“It highlights it, right. And that’s good. And Jane and I get a back-end of the project anyway,” she says, that wry smile emerging again as she brings the topic back round to Grace And Frankie. “So probably we’re ultimately threatening to make more than Sam and Martin. Although once they get wind of that…” She trails off, laughing.

Since we’re on this topic, we talk about 9 To 5, which was born out of the rampant sexism of the times and worked some pretty trenchant analysis into the guise of a broad comedy about three women (Tomlin, Fonda and Dolly Parton) taking revenge on a sexist boss. “Jane and I have always wanted to do projects that are based on or expressive of some political view, whatever story it’s couched in,” says Tomlin, who says she felt in synch with Fonda right away. Indeed it was actually Fonda who decided to make 9 To 5 a comedy after seeing Tomlin’s one-woman show, Appearing Nitely, in 1977. Up until then, she had been trying to develop it as a drama. “And on the way home from the theatre, she apparently turned on the radio and Dolly was singing and she said to herself she needed both of us to make this thing.”

Tomlin attributes her own political awakening to her childhood in Detroit. Her dad was a factory worker, her mother a nurse’s aid, and they lived a blue-collar life in an industrial city that was becoming a very tough place in which to live. “You were just political naturally from that environment.”

Her comedy grew out of her love of performing. As a child she’d do impressions of her neighbours, eventually creating a host of meticulously detailed characters that were funny, but also ended up reflecting different aspects of society not being dealt with by comedians who stood up and told jokes. Thinking she needed a proper career, though, she went to college to study medicine but soon realised she wasn’t cut out for it. “I was only good at dissection,” she says, laughing.

Her breakthrough came with her debut on Rowan And Martin’s Laugh-In. She was an instant hit and parlayed that success into best-selling comedy albums and TV specials that allowed her to do more challenging material, including a groundbreaking sketch with Richard Pryor entitled “Juke And Opal” in 1973 which tackled race relations from the black perspective. “That was down to Jane, my partner,” beams Tomlin. “She wrote that for Pryor.”

Back in the 1970s there was also lot of pressure on Tomlin to come out, despite the fact that she made no secret of her sexuality, or her relationship status with Wagner. In 1975, the year she did Nashville, Time magazine offered her a cover on the proviso that she would come out in the magazine. She turned it down. “It seemed kinda mealy-mouthed,” she says now. “I was sort of torn because I wanted to be identified as that person, but I felt kind of used.”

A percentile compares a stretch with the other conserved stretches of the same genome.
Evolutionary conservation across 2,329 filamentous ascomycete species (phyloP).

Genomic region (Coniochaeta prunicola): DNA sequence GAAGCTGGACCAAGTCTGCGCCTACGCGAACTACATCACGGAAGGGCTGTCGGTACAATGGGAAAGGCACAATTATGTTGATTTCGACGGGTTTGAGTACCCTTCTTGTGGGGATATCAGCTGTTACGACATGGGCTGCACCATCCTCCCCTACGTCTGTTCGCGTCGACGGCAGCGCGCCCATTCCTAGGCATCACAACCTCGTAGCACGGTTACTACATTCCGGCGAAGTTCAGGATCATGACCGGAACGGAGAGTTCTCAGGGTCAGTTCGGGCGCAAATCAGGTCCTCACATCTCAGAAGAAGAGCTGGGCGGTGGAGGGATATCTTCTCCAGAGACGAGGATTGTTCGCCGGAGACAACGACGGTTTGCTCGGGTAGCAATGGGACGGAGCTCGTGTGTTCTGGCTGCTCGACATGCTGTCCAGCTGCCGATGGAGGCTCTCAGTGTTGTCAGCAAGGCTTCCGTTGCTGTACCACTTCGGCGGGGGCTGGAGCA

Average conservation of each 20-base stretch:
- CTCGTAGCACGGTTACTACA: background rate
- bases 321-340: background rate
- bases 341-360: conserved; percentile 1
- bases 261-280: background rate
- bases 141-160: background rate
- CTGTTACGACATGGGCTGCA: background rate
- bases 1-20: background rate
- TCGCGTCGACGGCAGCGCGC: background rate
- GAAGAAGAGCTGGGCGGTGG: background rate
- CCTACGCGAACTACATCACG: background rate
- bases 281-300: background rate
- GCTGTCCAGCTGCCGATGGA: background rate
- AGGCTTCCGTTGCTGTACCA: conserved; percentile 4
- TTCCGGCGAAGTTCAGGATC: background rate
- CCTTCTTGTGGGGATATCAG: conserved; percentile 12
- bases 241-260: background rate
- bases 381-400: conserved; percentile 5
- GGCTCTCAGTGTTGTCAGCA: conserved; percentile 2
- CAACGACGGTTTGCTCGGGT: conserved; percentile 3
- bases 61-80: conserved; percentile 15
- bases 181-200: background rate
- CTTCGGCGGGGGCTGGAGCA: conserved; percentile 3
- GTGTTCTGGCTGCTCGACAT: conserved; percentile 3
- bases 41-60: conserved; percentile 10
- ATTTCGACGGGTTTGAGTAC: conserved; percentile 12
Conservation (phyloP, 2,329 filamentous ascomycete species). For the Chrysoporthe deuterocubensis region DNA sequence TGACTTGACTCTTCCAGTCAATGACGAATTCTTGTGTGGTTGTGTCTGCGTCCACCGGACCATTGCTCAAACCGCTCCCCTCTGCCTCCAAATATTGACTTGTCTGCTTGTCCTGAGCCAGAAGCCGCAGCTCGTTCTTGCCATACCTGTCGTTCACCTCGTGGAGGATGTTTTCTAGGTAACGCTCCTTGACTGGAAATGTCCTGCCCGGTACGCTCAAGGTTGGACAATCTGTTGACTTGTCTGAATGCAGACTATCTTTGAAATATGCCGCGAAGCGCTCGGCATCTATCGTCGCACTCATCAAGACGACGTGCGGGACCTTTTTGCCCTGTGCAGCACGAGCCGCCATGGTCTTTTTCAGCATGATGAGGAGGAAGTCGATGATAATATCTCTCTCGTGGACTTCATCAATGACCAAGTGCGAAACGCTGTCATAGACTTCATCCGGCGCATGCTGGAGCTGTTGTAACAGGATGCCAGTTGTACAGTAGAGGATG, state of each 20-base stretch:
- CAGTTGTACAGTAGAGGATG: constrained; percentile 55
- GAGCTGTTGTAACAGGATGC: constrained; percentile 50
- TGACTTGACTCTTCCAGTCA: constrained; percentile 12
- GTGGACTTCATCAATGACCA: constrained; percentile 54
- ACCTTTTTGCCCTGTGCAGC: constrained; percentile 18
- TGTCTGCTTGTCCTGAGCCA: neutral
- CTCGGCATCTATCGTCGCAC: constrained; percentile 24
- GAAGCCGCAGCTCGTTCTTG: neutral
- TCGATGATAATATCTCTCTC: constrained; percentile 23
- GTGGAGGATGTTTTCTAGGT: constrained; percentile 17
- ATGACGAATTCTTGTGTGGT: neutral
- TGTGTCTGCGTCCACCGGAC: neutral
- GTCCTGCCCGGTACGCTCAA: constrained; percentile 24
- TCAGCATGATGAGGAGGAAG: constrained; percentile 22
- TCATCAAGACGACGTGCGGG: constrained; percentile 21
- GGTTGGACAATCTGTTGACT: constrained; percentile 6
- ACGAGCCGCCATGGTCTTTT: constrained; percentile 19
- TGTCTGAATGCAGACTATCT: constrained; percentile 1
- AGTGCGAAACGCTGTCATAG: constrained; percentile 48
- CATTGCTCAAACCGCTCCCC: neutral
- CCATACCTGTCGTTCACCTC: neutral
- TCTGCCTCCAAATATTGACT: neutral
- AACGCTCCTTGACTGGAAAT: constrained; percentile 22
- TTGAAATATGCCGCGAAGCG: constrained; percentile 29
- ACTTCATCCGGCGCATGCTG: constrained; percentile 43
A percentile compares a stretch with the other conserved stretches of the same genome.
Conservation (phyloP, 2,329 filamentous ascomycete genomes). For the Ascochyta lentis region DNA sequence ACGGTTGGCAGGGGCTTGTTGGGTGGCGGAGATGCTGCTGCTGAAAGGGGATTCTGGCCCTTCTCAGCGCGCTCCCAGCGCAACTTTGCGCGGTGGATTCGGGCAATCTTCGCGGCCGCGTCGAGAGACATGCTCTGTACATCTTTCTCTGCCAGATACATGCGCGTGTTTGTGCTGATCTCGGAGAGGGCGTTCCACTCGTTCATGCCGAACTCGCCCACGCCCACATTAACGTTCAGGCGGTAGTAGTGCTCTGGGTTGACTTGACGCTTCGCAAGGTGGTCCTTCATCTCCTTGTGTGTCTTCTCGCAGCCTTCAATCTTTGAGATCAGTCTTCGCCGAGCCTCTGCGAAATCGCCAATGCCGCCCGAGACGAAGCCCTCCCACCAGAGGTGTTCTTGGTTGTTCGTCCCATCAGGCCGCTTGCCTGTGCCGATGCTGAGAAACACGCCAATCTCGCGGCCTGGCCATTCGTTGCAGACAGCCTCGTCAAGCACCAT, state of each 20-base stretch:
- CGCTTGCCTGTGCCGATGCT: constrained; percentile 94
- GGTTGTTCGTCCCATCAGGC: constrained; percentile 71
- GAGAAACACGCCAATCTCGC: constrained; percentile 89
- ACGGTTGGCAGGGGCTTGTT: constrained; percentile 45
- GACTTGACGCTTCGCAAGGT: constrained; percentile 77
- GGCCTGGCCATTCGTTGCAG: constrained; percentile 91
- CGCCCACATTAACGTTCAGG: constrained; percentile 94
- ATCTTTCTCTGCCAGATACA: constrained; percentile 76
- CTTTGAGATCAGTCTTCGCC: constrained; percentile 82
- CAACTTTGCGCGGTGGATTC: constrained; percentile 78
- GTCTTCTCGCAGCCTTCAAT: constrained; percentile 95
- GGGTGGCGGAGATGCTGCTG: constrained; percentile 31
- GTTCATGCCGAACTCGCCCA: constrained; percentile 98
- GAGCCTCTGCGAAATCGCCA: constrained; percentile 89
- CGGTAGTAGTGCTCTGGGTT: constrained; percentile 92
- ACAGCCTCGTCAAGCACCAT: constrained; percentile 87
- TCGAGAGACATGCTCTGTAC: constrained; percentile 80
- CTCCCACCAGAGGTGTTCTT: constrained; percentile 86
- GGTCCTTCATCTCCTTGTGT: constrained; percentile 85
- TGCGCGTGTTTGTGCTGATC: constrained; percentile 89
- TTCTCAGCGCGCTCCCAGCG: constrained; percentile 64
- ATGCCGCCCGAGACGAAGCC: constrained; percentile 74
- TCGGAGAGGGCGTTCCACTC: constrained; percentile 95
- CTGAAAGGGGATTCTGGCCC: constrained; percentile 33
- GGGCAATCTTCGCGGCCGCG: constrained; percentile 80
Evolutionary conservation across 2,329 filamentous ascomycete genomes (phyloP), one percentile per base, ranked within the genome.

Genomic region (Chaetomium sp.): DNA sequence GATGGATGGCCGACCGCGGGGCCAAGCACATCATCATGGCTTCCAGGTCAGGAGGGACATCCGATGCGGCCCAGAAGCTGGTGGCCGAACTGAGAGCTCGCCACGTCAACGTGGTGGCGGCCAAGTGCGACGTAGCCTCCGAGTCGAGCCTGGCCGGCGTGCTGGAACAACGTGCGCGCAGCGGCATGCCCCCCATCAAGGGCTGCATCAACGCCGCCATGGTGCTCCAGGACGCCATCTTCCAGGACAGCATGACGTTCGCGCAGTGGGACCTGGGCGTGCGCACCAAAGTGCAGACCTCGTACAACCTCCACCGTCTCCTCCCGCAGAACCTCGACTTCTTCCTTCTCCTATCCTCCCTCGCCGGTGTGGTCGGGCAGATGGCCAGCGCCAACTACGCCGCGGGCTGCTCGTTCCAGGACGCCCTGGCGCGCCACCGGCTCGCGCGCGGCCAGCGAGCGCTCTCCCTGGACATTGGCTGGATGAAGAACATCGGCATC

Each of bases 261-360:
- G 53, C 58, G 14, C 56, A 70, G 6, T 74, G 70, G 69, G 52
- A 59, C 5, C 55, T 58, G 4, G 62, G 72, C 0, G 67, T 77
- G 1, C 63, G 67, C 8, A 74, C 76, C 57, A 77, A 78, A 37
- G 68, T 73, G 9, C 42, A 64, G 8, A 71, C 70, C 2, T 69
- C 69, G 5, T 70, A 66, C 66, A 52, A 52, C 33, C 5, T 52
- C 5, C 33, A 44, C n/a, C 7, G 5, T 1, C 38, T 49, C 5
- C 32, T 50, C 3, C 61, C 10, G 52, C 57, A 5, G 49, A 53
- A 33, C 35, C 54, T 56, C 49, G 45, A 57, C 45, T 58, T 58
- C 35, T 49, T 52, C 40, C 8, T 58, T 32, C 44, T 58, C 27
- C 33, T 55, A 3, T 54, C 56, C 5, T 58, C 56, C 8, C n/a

Instead she and Wagner wrote a skit for her third comedy album, Modern Scream, parodying celebrity interviews. “We called it The Heterosexual Interview,” she laughs. “The questions were like, ‘What was it like seeing yourself onscreen making love to a man,’ and I’d be like, ‘Oh, it’s okay, 
I’ve seen these women all my life, I know how they walk, I know how they talk.’ We just flipped that kind of interview, put it out, and no-one said anything.”

Two years later Time made her a cover star anyway, declaring her the New Queen of Comedy when she became the first woman to have a solo show on Broadway (the same one that convinced Fonda to do 9 To 5 with her).

By this point her film career was also up and running thanks to the success of Nashville. Altman – with whom she’d work again on Short Cuts and A Prairie Home Companion – was an anti-establishment troublemaker, so naturally she liked him, and she credits him with taking a chance on her at a time when it was unusual for television stars and comics to make the transition into serious films. Though she wasn’t his first choice, she proved so good she was nominated for the Academy Award for best supporting actress.

If the buzz for Grandma is anything to go by, she might be back at the Oscars come February. She’s already been Emmy-nominated for Grace And Frankie this year, so it would be a nice way to round off this little renaissance, if only to enliven the dreariness of the awards ceremony.

“When I got nominated for Nashville I went dressed as what I thought was a 50s movie star and I looked like Queen Elizabeth,” she laughs. “It was considered outrageous but I didn’t care – I just railed against it.”

• Grandma (15) is on general release from Friday